February 23rd, 2011 at 3:30 am
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Conversation starters for meaningful visits

by Kathryn Kilpatrick, M.A. CCC/SLP

Families often share that sometimes they go to visit an older adult and soon the conversation goes back to the same topics. With hearing, vision and memory or speech problems, that can mean it is time to bring in some new ways to start a conversation.

Many years ago I had a patient who had a stroke and very limited speech. She was more likely to just add a spontaneous comment rather than ask you a question or answer one directed to her. On the day when her friends from out of town came to visit, I decided to just sit on the steps and eavesdrop on their conversations. I wanted to see if she had more speech when she was with people she had known for decades. They were unprepared for how little she was able to talk and, once they had exchanged greetings, the conversation centered on who was sick, divorced, in the hospital and other less positive topics. When they came downstairs for a lunch prepared by the daughter, I took several members of the group aside and gave them some of the conversation starters I use with my patients and their families.

In this situation, it would be better if someone read the questions with the greatest appeal, and the visitors would take turns answering. This way their friend could enjoy their stories, share a comment here and there, and in some cases share a thought of her own. Directly asking her the question was discouraged since it would be too stressful for her at this stage in her recovery. When the daughter noticed how well this strategy was working, she gave them her mother’s album with pictures of trips this group had taken. Everyone was more relaxed and it is more likely her friends will bring some of their own conversation starters next time.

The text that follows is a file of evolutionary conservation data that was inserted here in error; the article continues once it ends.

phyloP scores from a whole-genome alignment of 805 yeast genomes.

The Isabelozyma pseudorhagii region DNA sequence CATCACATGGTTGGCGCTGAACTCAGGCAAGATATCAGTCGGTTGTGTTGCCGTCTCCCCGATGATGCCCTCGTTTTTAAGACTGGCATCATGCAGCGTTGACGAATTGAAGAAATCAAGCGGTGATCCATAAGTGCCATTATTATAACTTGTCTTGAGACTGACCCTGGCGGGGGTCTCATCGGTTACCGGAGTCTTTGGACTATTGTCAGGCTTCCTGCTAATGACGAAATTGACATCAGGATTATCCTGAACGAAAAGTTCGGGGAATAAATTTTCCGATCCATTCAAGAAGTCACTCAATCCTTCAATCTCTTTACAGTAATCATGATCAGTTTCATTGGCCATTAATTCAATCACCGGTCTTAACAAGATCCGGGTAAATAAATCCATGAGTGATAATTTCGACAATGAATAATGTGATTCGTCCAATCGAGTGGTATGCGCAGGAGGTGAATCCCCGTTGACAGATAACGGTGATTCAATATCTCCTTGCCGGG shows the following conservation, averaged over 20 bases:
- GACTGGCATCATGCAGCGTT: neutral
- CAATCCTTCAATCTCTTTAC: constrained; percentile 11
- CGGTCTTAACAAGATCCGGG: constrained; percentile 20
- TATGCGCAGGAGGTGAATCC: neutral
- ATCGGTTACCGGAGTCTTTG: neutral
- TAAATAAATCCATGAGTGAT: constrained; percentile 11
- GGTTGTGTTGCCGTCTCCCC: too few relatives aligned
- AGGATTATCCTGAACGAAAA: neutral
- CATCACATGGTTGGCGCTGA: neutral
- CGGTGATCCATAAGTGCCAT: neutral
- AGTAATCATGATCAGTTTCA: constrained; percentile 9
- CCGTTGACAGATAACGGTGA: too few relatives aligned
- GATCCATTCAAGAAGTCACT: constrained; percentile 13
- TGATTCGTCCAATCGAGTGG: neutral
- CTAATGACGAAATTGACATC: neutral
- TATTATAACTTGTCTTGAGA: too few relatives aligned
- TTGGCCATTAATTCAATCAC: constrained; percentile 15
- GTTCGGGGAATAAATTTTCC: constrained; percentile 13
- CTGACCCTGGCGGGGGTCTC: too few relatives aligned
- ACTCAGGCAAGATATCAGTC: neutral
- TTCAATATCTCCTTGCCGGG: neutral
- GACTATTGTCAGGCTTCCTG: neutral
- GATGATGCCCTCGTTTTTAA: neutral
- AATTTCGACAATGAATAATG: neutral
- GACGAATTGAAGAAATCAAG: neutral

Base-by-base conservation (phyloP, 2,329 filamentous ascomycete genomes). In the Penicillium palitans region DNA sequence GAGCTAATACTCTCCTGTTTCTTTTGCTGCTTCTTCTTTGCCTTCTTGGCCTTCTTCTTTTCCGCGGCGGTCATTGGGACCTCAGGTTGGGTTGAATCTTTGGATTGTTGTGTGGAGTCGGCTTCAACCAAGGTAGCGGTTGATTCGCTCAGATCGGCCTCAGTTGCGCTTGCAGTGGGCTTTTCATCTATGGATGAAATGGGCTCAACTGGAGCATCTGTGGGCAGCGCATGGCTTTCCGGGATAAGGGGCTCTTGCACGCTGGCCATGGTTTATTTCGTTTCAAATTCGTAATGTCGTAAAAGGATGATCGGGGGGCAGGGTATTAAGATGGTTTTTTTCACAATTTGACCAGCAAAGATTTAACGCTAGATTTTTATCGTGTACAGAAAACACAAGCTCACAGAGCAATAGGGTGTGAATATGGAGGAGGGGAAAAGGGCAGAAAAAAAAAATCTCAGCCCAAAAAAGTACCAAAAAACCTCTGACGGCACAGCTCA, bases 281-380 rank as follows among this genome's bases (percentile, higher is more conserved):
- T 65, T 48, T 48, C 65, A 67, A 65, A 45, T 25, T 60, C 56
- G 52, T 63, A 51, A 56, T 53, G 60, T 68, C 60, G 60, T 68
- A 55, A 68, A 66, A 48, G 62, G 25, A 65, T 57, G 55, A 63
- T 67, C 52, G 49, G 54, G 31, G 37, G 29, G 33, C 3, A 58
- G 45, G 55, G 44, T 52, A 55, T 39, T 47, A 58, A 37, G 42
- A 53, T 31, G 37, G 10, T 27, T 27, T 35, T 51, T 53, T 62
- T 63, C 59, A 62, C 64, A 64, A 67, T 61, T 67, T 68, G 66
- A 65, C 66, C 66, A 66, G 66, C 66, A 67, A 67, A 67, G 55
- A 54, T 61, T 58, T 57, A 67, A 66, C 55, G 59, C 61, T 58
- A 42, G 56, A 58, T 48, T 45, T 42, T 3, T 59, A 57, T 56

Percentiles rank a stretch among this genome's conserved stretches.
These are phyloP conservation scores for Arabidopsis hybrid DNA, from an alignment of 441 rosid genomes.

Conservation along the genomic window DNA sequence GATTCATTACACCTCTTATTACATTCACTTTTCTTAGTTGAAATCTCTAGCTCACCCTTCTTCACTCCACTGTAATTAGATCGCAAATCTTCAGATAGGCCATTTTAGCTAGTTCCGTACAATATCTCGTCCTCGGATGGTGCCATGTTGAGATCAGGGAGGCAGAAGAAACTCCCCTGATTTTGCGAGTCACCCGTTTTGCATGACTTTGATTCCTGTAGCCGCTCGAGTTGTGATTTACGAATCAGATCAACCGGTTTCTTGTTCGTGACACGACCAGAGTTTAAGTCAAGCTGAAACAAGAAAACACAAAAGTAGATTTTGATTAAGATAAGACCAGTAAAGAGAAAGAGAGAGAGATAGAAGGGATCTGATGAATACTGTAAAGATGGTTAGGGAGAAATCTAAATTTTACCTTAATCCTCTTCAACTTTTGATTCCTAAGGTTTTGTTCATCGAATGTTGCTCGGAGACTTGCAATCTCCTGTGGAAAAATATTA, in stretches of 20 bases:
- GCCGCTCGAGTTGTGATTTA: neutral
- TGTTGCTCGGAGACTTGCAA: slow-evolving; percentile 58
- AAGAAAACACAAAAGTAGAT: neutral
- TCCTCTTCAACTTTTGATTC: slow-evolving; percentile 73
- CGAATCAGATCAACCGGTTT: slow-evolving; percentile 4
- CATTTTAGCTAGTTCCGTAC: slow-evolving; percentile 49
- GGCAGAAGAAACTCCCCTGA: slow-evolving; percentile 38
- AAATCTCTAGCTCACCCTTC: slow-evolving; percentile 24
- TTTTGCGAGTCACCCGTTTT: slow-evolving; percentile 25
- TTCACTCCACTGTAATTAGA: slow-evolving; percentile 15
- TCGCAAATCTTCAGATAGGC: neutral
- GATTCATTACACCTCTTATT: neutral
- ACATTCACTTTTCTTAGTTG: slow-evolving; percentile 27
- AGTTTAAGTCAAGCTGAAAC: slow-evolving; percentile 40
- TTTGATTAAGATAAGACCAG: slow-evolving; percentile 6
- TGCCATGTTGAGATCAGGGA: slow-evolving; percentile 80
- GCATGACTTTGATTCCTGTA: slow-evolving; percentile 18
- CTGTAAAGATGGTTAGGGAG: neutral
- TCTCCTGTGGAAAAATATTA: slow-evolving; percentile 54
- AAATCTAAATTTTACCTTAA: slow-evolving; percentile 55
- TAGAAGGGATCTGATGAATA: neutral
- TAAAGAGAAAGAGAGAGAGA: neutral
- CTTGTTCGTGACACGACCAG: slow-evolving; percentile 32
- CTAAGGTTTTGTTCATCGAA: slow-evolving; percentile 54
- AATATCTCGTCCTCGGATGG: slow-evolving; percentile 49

When I came for a follow-up therapy session, I asked my patient how it went. She said it was hard to talk but she enjoyed the laughter and reminiscing about their lives together. Now that the daughter had some ideas on what was the best approach, she was able to give other visitors some ideas. One of the friends from her garden club brought the spring seed catalogs and they went through the pages together. When she was more relaxed, my patient had more successful speech attempts although word finding was still a major problem for her.

One of her cousins decided that she would bring in some tapes of the services from a church they used to attend together. She noticed her cousin was singing the words of the songs more easily than she could speak them. On her next visit she brought in a few new CD’s that they enjoyed listening to while having lunch and a dessert on her patio.

Meeting someone where they are opens the doors to a lot of options. Centering visits on something familiar and more positive can offer the possibility of an ongoing conversation. For those who less able to participate, surrounding them with stories and fond memories may be all that a person needs to feel valued. For additional ideas, refer to Creating Time Well Spent: Enhancing Your Visits with an Older Adult

“In helping others, we shall help ourselves, for whatever good we give out completes the circle and comes back to us.” Flora Edwards

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